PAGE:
1. Mathilda Avenue — The most heavily travelled road in the city. Currently very dangerous for bicycles and pedestrians, especially the Highway 101 interchange area.
    2. Fair Oaks Avenue — Currently has very narrow lanes, below Caltrans’ standards, meaning that bicycles must use a lane.
  • Currently, as many as 90% of middle-school students in the Sunnyvale school districts are driven to school by their parents. The schools themselves were designed for a much higher percentage of the students to walk or ride a bicycle to school. This puts a large strain on the roadways near the schools.
  • There are many recreational areas in the North (such as the Bay Trail and the Sunnyvale Baylands Park) which are currently inaccessible from the South by bicycle.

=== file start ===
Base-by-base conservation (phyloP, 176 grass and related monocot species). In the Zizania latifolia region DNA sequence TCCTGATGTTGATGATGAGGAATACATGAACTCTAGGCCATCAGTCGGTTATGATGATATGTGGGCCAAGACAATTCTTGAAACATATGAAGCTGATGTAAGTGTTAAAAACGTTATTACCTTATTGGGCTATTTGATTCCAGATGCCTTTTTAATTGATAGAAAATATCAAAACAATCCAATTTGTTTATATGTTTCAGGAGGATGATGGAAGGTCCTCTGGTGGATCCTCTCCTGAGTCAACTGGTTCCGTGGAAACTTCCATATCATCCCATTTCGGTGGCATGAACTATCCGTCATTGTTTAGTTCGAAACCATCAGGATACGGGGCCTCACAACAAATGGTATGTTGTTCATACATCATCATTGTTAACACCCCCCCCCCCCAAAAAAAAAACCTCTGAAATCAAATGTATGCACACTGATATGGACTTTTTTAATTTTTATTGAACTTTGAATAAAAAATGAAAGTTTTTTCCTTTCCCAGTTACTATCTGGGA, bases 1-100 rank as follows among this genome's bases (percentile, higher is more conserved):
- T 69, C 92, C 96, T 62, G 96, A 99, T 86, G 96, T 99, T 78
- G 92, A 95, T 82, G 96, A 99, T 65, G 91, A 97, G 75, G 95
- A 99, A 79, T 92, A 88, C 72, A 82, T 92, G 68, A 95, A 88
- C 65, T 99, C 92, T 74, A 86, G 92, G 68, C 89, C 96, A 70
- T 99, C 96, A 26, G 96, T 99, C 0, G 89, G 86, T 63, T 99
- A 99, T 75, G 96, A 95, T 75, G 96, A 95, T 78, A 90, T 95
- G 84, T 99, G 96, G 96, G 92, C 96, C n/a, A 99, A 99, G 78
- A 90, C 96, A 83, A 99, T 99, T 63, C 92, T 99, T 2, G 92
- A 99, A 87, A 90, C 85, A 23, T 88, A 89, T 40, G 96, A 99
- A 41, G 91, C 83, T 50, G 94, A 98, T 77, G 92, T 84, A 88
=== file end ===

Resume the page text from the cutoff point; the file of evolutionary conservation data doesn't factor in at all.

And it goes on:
Some facts about the proposed bridge structures themselves:

  • The bridges will be a horseshoe-shaped structure, extending to the East from the bridge landings on the East side of Borregas Avenue.
  • The bridges will be designated “bicycle bridges”, meaning that bicyclists do not have to dismount and walk their bicycles.
  • The ramps leading to the bridge will extend about 450 feet from their landings to the point that they meet the bridge itself. This will comply with ADA requirements regarding the slope of the ramps and the number of level-platform landings on the ramps.
  • The primary structure of the bridge will be 18 feet above the roadway surface at its minimum, and about 21 feet above the roadway at its maximum height.